MTU Flex for Academics

by MTU Flex for Academics Team

Michigan Tech faculty, staff and students have formed a number of working groups to focus on different aspects of the University’s plans to return to campus this fall semester.  These groups and their members can be found on the MTU Flex Task Force web page. Provost Huntoon is leading the MTU Flex for Academics group. Since May 28, this group has been meeting twice a week to discuss various topics, which all fall under the broad umbrella of academics.

The members of the academic team and the areas of the University that they represent are:

  • Jeff Allen — faculty
  • Laura Bulleit — student services
  • Will Cantrell — faculty and graduate students
  • Dave Chard — IT
  • Paul Charlesworth — faculty
  • Theresa Coleman-Kaiser — facilities and administration
  • Zofia Freiberg — undergraduate students
  • Jake Guter — facilities and University Senate
  • Alex Guth — accreditation and policy
  • Jackie Huntoon — academic affairs
  • Theresa Jacques — academic records and policy
  • Charles Kerfoot — faculty and University Senate
  • Steve Knudstrup — IT and University Senate
  • Michael Mauer — graduate students
  • Audrey Mayer — faculty and equity/inclusion
  • Mike Meyer — faculty and Jackson CTL
  • Allison Mills/Jessie Tobias — University Marketing and Communications
  • Amie Ledgerwood — academic affairs
  • Mary Raber — IDEA Hub
  • Dave Reed — research
  • Heather Suokas — budget

To date, the discussion has focused on the various models currently being considered for fall semester instruction as well as possible guidelines to help protect the health and safety of students and faculty. Both faculty and students recognize the value of face-to-face instruction, while also acknowledging the realities imposed by COVID-19 on the number and ways in which individuals can come together at any one time.

The group has also discussed a variety of options that would limit the spread of droplets and/or aerosols in classrooms — including those emitted by instructors who are lecturing while facing students in their class. While recognizing that cloth face coverings are probably the best option from a health and safety perspective, the group is also discussing other types of physical barriers, including custom-designed face shields and free-standing sneeze guards. The potential impact of different types of barriers between instructors and students on classroom interactions has been discussed at length.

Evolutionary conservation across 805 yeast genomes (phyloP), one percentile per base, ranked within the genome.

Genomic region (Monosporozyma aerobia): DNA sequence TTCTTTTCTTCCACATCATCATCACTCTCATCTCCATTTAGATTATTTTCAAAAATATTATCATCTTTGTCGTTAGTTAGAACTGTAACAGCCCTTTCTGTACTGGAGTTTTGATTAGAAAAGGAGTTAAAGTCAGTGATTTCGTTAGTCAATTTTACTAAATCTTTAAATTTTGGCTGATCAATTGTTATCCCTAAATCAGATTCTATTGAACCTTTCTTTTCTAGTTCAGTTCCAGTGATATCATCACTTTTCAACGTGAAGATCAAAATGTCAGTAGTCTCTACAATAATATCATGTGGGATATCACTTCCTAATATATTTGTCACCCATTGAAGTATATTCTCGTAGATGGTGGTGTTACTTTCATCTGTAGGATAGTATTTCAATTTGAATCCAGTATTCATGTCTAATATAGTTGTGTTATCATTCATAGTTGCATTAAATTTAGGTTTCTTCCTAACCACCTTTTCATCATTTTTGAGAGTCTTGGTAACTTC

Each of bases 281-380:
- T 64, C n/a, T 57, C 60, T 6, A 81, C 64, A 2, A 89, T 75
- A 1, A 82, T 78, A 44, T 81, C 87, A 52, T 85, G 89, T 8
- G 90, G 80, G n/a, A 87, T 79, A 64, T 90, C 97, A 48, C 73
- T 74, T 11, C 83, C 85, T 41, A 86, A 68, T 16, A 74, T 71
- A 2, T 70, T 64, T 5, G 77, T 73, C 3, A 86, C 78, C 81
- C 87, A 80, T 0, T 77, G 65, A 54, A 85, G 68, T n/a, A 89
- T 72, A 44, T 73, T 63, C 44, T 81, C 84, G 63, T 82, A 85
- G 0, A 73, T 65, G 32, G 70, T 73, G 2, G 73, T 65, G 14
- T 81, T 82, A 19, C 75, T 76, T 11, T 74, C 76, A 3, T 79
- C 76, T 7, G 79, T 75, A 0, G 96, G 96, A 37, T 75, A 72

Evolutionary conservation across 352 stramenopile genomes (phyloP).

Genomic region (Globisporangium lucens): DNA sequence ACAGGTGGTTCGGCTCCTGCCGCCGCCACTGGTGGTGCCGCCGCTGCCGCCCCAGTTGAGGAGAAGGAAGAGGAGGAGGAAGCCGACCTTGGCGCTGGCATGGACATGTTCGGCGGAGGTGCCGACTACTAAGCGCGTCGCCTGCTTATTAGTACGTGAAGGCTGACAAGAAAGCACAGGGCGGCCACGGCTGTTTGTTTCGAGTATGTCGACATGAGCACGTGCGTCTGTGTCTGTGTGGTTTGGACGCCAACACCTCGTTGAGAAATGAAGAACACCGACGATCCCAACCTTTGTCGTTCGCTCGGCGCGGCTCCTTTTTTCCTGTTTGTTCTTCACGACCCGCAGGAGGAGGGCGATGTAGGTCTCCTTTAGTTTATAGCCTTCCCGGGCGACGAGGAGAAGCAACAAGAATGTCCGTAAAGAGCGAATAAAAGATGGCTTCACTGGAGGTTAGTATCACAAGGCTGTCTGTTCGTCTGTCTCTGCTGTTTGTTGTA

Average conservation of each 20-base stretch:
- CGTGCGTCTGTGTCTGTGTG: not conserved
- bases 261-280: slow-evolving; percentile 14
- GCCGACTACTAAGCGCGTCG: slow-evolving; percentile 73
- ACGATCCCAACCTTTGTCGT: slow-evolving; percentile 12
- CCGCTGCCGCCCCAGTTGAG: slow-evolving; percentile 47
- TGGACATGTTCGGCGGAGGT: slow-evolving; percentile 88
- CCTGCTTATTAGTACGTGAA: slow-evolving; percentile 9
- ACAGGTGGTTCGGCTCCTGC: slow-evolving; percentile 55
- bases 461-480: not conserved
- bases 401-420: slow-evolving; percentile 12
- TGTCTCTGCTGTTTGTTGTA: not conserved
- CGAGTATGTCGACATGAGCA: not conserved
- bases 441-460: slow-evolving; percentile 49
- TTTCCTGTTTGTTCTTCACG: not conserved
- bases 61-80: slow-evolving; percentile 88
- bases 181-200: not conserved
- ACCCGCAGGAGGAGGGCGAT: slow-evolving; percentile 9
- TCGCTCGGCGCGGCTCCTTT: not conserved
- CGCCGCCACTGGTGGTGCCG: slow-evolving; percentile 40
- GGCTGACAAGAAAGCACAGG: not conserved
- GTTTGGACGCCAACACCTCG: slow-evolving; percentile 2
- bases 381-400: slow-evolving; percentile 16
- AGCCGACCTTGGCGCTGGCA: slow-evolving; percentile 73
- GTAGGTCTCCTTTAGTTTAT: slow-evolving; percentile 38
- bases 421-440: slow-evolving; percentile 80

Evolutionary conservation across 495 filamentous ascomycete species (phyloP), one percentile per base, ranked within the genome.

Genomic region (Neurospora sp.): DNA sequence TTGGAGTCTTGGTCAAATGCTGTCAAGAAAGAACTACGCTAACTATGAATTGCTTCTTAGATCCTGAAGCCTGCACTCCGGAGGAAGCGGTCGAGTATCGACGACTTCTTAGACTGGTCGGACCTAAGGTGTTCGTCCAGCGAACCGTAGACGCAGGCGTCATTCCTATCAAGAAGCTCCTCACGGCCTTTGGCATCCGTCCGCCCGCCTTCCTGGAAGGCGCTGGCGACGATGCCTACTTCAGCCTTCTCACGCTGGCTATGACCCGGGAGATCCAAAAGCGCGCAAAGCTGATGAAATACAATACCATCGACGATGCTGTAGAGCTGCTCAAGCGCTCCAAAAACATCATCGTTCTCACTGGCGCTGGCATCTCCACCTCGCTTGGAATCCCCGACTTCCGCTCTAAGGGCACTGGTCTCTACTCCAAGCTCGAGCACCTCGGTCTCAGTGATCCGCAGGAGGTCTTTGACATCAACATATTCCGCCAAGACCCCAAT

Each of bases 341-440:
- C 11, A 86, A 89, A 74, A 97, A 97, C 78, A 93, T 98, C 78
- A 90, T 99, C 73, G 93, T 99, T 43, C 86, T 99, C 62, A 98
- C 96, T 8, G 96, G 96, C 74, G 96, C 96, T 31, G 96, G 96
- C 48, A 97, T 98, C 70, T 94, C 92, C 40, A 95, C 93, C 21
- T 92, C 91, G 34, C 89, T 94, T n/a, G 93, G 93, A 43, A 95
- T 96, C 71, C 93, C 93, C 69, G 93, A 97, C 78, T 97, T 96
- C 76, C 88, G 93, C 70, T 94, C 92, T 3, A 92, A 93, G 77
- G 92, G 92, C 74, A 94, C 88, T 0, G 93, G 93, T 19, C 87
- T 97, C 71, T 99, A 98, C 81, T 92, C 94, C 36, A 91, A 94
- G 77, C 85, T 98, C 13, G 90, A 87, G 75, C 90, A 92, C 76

In the near future, the group intends to make a recommendation to the University regarding:

  • the lengths of class periods — to potentially allow for more time for instructors and students to travel from one location to another while maintaining physical distancing; 
  • possibly staggering start and end times for classes conducted in high-traffic areas — to reduce the potential for crowding in hallways, stairways, and elevators;
  • maximizing occupancy limits for the different instructional spaces on campus — based on the understanding that all instructors and students will be wearing face coverings and maintaining six-foot physical distancing at all times;
  • examples of strategies gathered from across campus and elsewhere to allow all students access to face-to-face instruction within the constraints imposed by COVID-19; and
  • suggested personal cleaning protocols for instructors and students sharing classroom spaces each day.

At the request of the group, the deans have been asked to work with academic units across campus to review planned course offerings and develop backup staffing plans in case of illness. CDC and the American College Health Association (ACHA) guidelines have been referenced throughout the groups’ work together.

While the group continues to work through the topics listed above as well as other topics that arise, we now know the University will require six-foot distancing in all classrooms and that everyone will be asked to wear a face covering. We also know that all students will be required to return to campus with a computing device; see the newly created Computing Device Requirement web page for further information. Students will need to have a camera, headphones, and microphone in order to participate in remote instruction. Remote instruction will be necessary for students who are exposed to COVID-19, since they will be asked to isolate themselves. Others may need to periodically participate in classes remotely due to classroom capacity limits imposed as a result of the six-foot physical distancing requirement. The website referenced previously provides guidance on specifications for the computing device.

Please feel free to reach out to any member of the group if you have a question or topic you would like the group to consider. Please also join the IDEA Hub and Jackson CTL for the Teaching Q&A and creative collaboration sessions that are planned for each Wednesday afternoon during the coming weeks. Register online to be added to the calendar invitation for today’s session.